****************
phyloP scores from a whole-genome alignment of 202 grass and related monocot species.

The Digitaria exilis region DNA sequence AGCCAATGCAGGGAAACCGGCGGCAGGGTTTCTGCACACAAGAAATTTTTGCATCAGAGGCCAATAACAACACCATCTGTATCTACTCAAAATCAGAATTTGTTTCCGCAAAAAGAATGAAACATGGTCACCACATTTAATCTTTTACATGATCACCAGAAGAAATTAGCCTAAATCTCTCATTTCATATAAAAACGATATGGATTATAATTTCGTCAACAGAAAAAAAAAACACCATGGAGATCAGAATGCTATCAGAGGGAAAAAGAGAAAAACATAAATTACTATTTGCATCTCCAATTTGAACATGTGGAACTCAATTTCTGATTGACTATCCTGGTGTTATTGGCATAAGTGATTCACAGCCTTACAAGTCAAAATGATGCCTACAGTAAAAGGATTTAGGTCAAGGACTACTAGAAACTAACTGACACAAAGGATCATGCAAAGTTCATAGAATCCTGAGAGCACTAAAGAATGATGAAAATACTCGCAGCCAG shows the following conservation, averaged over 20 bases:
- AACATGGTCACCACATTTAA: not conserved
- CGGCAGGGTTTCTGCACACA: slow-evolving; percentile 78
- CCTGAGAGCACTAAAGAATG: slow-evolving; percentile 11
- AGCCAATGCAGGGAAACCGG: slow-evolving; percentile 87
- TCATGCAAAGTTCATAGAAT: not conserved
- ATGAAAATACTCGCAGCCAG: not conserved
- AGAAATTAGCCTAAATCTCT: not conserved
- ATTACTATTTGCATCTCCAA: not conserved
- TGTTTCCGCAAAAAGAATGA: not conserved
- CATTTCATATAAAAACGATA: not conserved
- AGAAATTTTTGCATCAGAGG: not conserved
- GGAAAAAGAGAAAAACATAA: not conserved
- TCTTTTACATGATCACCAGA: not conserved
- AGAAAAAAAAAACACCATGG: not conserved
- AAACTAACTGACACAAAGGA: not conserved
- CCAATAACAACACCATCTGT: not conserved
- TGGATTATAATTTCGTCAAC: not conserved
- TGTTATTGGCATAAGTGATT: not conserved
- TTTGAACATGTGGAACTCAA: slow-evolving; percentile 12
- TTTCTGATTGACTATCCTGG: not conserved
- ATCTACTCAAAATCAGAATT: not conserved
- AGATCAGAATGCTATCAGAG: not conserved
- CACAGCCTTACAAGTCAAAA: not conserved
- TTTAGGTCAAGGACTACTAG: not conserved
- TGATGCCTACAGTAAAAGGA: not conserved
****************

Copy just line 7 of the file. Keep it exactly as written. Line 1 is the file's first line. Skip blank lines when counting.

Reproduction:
- TCATGCAAAGTTCATAGAAT: not conserved